"We have," said Powell, "firsthand descriptions" of "biological weapons factories on wheels and on rails." Powell took the word of people who took Curveball's word. Such as Beth, who had conceded that Curveball was odd, but weren't most defectors? Curveball's reports were "too detailed to be a fabrication," and too complicated and technical for Margaret to judge. "Well," Margaret replied, "you can kiss my ass in Macy's window." And the war came.
Drogin's account of the search for WMDs after Baghdad fell would be hilarious were the facts not scandalous and the implications not tragic. That missile spotted by analysts of satellite imagery? It was a rotating steel drum for drying corn. The missile photographed from the air? Chickens in Iraq are raised in long, low half-cylinder coops. Some weapons searchers finally had T-shirts printed with the U.N. symbol and the words "Ballistic Chicken Farm Inspection Team." In the middle of the night in Baghdad, Vice President Cheney's chief of staff, Scooter Libby, was calling from Washington with precise geographic coordinates to guide searchers to Iraq's hidden WMDs. The supposed hiding place was in Lebanon.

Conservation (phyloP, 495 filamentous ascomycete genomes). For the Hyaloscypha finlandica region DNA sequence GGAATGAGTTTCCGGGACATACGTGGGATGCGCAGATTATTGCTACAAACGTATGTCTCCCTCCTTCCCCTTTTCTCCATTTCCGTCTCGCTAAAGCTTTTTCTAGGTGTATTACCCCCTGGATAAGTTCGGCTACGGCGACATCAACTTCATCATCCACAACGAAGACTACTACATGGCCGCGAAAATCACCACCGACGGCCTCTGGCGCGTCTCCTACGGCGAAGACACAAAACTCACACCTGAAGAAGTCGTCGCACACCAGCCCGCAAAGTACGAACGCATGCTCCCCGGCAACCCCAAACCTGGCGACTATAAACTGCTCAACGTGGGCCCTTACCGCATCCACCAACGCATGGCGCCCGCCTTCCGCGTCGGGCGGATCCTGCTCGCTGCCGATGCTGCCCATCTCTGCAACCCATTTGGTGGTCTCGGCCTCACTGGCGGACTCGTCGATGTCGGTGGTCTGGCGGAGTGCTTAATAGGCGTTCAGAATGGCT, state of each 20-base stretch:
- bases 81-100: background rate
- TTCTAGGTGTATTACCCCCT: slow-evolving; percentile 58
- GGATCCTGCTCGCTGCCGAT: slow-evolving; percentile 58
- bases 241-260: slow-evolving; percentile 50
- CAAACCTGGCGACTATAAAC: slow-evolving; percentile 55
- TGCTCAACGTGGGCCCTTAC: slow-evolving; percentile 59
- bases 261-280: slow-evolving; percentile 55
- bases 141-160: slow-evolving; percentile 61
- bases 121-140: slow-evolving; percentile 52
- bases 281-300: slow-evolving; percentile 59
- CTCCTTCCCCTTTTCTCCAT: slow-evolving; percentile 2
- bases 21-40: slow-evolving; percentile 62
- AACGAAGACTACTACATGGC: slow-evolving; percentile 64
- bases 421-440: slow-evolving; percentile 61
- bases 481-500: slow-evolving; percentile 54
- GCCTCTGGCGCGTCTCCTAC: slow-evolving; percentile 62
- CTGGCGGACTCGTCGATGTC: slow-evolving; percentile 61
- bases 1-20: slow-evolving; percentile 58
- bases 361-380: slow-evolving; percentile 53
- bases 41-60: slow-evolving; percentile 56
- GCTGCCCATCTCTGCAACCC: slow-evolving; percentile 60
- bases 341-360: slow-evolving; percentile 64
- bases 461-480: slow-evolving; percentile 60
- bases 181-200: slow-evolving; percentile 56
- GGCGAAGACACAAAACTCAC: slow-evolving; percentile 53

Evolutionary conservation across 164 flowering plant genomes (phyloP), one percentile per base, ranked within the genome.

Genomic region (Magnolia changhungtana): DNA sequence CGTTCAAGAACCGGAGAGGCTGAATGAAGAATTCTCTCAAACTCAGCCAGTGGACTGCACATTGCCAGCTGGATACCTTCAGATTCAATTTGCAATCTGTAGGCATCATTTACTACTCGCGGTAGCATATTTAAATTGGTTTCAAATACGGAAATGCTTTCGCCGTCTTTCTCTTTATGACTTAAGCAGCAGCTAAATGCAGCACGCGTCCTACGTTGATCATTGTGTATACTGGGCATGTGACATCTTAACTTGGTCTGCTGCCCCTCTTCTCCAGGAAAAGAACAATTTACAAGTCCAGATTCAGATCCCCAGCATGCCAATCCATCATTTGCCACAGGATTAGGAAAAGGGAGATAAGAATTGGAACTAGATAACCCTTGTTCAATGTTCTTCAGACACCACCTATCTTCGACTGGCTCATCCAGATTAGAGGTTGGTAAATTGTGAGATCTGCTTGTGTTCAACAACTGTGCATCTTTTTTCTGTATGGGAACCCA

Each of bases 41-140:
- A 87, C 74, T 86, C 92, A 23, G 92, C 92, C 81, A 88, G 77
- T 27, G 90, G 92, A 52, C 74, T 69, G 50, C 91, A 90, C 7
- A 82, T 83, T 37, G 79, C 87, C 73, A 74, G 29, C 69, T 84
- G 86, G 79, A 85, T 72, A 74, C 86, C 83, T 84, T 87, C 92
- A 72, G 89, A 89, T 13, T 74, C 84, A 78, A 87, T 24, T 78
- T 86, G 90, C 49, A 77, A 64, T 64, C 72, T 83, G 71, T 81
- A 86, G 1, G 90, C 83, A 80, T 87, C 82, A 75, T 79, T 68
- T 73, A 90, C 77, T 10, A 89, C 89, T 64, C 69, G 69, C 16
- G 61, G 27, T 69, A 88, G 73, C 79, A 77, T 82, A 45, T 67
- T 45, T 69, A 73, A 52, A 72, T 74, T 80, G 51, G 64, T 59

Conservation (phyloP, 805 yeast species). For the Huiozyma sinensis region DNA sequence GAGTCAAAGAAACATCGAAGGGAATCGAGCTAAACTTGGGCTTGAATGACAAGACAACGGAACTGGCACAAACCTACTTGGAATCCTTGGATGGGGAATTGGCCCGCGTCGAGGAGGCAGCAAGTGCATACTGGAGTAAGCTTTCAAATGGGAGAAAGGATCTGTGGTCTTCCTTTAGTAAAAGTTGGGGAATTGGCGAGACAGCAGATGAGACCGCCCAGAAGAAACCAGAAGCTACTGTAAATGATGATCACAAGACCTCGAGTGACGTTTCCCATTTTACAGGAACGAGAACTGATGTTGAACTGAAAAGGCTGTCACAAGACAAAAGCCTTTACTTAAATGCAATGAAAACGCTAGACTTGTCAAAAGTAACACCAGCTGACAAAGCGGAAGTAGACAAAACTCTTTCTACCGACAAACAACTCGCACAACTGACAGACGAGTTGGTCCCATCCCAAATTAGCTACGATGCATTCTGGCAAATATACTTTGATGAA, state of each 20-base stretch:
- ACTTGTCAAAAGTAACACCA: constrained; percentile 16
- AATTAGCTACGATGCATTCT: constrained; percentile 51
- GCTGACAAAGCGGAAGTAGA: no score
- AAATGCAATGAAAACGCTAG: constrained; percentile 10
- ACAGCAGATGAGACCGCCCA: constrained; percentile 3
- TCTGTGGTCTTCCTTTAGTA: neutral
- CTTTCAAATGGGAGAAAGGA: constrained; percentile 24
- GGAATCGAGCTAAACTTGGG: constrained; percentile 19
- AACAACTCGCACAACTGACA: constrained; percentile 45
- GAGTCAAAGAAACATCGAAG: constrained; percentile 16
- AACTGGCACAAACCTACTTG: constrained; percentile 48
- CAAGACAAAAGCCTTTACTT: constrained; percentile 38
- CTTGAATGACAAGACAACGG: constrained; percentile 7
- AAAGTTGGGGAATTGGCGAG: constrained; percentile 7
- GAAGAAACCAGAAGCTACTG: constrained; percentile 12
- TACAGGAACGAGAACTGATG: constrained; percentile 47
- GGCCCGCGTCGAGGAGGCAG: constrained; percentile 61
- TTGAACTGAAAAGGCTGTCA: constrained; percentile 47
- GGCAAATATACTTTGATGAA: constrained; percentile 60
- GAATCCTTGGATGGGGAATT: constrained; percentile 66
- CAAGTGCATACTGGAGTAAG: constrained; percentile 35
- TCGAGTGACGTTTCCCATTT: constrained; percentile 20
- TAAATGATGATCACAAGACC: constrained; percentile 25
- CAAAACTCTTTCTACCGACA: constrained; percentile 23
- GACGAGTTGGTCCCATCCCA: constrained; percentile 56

Drogin's book refutes its subtitle, which is: "Spies, Lies and the Con Man Who Caused a War." Curveball did not cause the war; rather, he greased the slide to war by nourishing the certitudes of people whose confidence made them blind to his implausibility.
Drogin probably overstates his indictment of U.S. officials when he says that the CIA, having failed to "connect the dots" prior to 9/11, "made up the dots" regarding Iraq's WMDs. In the next paragraph his assessment is less sinister -- but more alarming. More alarming because his formulation suggests that the problem was human nature, and there is always a lot of that in government. Calling Curveball a fabricator, Drogin writes, "implied that U.S. intelligence had fallen for a clever hoax. The truth was more disturbing. The defector didn't con the spies so much as they conned themselves."
Drogin's book arrives, serendipitously, as some Washington voices, many of them familiar, are reprising a familiar theme -- Iran's nuclear program is near a fruition that justifies preventive military action. Whether or not these voices should be heeded, Drogin's book explains one reason why they will not be.
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